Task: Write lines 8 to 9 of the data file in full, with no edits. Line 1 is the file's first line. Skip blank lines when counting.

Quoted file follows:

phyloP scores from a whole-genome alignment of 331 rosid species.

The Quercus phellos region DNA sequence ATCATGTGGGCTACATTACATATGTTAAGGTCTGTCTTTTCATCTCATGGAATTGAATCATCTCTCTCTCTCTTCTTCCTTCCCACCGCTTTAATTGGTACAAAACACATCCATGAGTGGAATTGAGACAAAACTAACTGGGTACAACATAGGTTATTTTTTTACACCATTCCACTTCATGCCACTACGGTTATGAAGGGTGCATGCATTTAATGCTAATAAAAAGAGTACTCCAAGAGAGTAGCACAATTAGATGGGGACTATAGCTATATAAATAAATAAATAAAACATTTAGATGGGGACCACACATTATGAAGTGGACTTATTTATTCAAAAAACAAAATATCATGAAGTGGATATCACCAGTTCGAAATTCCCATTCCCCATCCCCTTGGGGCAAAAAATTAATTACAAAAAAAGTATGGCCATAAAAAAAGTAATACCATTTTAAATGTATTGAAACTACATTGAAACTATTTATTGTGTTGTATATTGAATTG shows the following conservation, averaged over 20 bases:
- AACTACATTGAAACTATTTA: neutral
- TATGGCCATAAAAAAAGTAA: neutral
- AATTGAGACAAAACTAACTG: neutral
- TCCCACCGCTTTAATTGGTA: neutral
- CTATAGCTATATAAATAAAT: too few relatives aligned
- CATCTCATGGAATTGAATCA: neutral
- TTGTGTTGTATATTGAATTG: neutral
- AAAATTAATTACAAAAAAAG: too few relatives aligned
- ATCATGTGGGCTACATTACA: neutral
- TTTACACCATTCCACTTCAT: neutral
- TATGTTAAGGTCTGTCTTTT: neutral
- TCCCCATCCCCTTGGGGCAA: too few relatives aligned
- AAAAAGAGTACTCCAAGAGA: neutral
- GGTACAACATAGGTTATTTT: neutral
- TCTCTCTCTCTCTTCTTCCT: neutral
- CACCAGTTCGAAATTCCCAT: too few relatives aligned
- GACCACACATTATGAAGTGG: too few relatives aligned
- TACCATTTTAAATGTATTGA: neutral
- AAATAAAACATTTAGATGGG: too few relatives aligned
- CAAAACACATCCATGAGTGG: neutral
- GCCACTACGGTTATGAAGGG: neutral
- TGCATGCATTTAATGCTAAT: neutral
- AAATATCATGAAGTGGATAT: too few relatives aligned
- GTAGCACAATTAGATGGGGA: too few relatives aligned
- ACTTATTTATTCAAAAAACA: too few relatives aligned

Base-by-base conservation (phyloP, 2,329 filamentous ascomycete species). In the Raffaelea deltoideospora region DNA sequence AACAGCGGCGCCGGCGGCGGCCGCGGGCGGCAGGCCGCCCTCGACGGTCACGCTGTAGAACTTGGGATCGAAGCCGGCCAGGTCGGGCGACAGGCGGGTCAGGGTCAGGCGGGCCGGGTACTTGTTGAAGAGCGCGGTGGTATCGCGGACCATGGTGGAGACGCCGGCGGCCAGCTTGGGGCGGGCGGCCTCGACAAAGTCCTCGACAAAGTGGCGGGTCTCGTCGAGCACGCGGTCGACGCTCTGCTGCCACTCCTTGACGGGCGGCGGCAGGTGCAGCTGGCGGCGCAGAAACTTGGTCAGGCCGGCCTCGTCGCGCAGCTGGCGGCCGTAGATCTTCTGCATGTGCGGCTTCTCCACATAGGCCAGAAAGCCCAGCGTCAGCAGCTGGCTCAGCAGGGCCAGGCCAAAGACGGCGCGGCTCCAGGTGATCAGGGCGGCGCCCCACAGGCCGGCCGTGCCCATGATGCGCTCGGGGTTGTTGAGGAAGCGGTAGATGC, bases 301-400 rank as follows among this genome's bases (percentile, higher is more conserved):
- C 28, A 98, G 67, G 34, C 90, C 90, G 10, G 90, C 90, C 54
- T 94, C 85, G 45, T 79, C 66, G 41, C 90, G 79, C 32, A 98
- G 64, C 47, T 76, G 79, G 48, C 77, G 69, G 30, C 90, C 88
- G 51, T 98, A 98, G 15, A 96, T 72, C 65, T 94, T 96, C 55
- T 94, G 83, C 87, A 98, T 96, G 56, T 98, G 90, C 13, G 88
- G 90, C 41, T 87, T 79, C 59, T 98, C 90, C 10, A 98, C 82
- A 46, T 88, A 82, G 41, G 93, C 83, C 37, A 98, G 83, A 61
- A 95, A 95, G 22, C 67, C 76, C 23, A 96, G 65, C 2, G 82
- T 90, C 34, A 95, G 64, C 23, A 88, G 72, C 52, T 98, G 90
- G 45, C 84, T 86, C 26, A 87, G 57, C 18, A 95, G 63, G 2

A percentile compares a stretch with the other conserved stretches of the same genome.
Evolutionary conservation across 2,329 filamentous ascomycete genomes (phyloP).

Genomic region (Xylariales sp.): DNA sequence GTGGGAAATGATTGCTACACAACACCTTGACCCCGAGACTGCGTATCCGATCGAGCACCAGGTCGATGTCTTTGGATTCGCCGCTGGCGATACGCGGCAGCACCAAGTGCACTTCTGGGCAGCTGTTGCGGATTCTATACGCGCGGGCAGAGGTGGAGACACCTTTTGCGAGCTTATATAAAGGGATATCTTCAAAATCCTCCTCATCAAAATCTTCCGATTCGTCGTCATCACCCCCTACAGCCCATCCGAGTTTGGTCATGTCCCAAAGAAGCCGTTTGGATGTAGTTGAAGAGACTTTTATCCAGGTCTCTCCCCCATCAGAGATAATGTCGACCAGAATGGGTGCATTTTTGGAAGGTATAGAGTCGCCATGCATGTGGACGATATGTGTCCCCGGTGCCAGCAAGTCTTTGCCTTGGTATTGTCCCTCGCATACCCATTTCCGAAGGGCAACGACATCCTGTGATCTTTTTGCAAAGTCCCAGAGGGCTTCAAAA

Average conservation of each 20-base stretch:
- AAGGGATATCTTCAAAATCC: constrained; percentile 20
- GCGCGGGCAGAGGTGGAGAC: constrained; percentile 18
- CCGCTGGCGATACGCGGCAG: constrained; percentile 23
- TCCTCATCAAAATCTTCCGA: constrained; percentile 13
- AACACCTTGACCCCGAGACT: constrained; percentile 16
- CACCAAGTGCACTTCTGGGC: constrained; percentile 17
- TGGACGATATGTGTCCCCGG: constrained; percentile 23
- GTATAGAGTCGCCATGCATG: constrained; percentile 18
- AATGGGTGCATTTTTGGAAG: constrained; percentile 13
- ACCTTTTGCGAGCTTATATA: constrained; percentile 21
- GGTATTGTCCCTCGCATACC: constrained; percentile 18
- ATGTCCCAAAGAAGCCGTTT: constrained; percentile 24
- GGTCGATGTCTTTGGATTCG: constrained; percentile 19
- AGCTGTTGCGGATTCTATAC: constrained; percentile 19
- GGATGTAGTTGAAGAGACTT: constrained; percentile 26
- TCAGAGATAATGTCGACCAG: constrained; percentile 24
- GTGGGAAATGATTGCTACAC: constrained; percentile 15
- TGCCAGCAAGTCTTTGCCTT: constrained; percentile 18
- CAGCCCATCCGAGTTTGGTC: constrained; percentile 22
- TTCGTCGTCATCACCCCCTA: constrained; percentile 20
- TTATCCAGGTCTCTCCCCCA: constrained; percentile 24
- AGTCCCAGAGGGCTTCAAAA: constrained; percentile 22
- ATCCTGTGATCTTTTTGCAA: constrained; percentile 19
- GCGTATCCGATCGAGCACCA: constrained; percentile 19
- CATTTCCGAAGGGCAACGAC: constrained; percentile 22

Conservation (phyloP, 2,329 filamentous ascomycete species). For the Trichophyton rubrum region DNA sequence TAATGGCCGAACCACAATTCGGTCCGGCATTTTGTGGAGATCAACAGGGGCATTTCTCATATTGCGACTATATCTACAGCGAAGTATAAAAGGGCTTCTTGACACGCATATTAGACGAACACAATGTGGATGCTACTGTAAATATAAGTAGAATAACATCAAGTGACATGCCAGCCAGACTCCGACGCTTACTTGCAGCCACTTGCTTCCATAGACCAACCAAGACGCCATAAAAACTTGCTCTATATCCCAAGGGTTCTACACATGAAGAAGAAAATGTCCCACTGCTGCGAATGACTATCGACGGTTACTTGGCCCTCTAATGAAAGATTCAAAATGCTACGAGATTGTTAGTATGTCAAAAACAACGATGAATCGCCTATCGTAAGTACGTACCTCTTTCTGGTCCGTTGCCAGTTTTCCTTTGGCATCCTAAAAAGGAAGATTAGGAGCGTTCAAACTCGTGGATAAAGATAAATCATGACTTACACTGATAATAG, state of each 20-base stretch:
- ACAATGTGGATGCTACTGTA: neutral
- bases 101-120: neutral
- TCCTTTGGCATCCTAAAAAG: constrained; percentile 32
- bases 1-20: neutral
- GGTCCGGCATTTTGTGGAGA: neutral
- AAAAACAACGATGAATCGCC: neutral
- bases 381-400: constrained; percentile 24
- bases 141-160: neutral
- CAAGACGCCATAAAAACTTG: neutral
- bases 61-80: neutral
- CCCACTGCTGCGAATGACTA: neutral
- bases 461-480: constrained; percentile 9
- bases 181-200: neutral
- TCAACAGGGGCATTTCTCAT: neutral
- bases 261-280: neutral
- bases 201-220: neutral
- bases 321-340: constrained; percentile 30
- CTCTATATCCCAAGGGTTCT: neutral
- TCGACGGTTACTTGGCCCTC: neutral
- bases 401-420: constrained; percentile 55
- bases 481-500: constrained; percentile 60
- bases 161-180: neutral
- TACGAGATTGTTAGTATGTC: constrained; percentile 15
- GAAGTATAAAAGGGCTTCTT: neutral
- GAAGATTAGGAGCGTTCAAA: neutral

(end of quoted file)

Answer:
- CATCTCATGGAATTGAATCA: neutral
- TTGTGTTGTATATTGAATTG: neutral